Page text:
Berlin July 2017:
He came, he saw. Adrian Stout visits prior to the Tiger Lillies date in Berlin and adds some grim wobbling to a tear-jerking ballad about the end of days. The concert at the Admiralspalast, Berlin (July 16th) featured a slew of spectacularly miserable new tunes, which were droolingly received by the audience, including me.
Not many people know that the vibrato on the saw can be controlled by leg movement – left leg for deep vibrato, right leg for shallow. Or maybe it’s the other way round. Anyway I was one of them, but now am not.
Hmm, decisions, decisions. Which takes the most physical effort? The contrabass – all those erect elbows. Which requires the most mental effort? The Ibanez five-string – after years of knowing that if I wanted a low E, I could just take aim at the lowest string, it’s a hard habit to break. Which takes the least effort and the least intellectual preparation? The Ric, it’s almost instinctive after 43 years.
So, a no-brainer, then. But alas no. Sometimes a particular tune demands a particular treatment. A clank, for example, might sound rather weird underneath an impassioned ballad about the end of the world as we know it. The anonymous round tones of the contrabass might sit uneasily underneath a Who-impersonation dealing with whether God is in reality an old geezer on a cloud stroking his beard as he watches the chaos beneath. He’s responsible, of course, if he really is watching. And those tunes which might just happen to be in C# or D just insist upon having that low B string. Oh dear, oh dear. There will be tears before bed time.
The story continues. Drummer Romain Vicente occupies the Townson-stool aboard the boat and valiantly completes 15 songs in 2 days. Stunned and shocked (and stunned) by the whole experience, he has now run away to join the circus (to be specific, the Circus Roncalli).
Familiar face Ralf Leeman completes his guitar bits while looking pensive and is now available at a reduced budget in black and white:
And new addition Mario Ferraro takes time out from the Polkaholix to strum along. The Polkaholix enlisted the Martin’s linguistic support for various tunes on their recent albums. Here Mario returns the favour by performing on the Gordon versions of the same tunes, as well as widdling along to a few other songs and making you an offer you cannot refuse:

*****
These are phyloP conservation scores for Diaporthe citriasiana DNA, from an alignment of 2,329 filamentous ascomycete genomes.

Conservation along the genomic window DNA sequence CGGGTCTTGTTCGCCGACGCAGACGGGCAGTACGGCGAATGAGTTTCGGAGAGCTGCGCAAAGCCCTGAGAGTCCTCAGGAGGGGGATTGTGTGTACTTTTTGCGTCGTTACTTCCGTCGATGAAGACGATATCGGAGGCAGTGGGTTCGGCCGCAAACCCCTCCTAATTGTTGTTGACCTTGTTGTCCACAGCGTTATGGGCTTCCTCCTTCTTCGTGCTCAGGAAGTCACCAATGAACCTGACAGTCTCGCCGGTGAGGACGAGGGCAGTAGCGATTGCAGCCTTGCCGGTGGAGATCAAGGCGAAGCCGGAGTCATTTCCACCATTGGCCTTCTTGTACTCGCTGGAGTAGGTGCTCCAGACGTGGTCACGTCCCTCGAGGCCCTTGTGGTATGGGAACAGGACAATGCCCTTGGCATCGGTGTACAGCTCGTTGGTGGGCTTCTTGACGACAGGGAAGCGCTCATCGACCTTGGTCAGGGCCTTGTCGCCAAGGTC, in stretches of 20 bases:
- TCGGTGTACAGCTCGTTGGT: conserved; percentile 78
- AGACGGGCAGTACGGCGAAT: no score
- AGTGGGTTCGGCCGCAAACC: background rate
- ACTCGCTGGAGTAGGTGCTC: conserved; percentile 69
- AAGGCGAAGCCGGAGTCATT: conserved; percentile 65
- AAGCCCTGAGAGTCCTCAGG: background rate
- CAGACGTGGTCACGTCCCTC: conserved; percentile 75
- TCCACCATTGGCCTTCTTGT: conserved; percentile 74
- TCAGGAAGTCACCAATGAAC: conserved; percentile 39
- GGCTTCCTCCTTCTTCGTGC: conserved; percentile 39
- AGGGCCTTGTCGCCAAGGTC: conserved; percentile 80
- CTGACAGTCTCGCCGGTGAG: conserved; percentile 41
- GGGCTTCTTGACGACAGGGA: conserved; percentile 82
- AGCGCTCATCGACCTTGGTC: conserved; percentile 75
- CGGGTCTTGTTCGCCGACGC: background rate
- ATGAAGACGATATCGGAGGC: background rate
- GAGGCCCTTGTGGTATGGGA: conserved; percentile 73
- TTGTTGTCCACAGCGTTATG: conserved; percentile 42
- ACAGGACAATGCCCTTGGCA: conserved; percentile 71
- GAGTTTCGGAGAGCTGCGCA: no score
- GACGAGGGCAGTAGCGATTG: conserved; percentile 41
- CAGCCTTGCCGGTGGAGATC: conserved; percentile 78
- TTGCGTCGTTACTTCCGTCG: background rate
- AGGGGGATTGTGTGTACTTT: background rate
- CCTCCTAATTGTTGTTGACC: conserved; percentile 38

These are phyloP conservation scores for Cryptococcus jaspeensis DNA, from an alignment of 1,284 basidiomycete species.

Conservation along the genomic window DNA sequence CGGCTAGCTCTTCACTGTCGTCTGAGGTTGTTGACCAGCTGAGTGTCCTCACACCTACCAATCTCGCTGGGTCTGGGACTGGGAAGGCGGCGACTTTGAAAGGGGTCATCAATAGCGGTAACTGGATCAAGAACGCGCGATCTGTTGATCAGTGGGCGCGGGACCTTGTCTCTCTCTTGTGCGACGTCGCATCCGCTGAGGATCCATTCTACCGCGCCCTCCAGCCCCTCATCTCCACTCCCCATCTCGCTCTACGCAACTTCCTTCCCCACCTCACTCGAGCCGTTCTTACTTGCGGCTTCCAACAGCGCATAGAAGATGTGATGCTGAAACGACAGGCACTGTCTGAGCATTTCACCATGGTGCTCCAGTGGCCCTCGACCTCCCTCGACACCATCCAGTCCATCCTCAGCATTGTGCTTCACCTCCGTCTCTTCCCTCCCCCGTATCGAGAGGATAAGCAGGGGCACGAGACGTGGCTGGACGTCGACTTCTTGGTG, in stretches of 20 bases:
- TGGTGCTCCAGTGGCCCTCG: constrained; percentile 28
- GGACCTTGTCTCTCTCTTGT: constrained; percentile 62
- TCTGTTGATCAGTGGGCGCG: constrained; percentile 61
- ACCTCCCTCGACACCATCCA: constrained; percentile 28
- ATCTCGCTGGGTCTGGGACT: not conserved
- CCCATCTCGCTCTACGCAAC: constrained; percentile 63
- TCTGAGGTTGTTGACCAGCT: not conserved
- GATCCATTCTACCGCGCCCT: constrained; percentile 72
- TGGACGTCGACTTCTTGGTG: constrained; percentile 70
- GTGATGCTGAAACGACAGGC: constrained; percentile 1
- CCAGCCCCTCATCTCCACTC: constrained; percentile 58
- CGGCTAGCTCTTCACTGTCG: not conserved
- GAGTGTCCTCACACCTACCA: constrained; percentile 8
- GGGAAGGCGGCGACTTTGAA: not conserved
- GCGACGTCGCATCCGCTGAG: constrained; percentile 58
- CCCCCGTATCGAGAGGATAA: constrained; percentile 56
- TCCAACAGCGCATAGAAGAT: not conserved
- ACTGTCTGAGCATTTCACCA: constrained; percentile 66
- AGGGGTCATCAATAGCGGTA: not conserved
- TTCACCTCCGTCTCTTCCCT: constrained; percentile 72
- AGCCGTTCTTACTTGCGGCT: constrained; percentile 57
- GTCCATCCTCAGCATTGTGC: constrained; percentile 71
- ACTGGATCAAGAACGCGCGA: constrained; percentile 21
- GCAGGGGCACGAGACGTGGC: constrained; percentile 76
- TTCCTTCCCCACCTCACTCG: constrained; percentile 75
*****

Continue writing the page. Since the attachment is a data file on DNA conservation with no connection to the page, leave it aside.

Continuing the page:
More stars of stage and screen are due arrive shortly, jetting (for celebrities always ‘jet’ but never just ‘fly’) in from such exotic locations as Hornsey and upstairs.
Berlin June 2017:
Just like in the old days – first rehearse, then record. Do not make it up as you go along. We kick off preparations for a new album in the traditional rat-infested, dank, dark cellar. Of course, in the old days it was London’s Furniture Cave in Kings Road, Chelsea, or the Tunnel. Today it’s a basement in Berlin’s Prenzlauerberg. All that is missing is the single-bar electric fire, and moles. But the rats are a welcome substitute and this is, after all, the music business. Kind of.
Just like the Jet album, the latest installment begins life with bass and drums. In the case of Jet, it was unavoidable, as nobody else could play in time. Here, it’s more down to expedience.
Romain Vicente races through 15 songs in record time. The great thing is that, as well as being a thoroughly amazing drummer, he can also read music. Give him a chord chart and he’s off, writing updated parts exactly where they are meant to be. The contrast with earlier ant-eater-oriented collaborations could scarcely be greater.
Next stop – life on the ocean wave. We will shortly reconvene on a boat and pursue duck-shockingly percussive activities.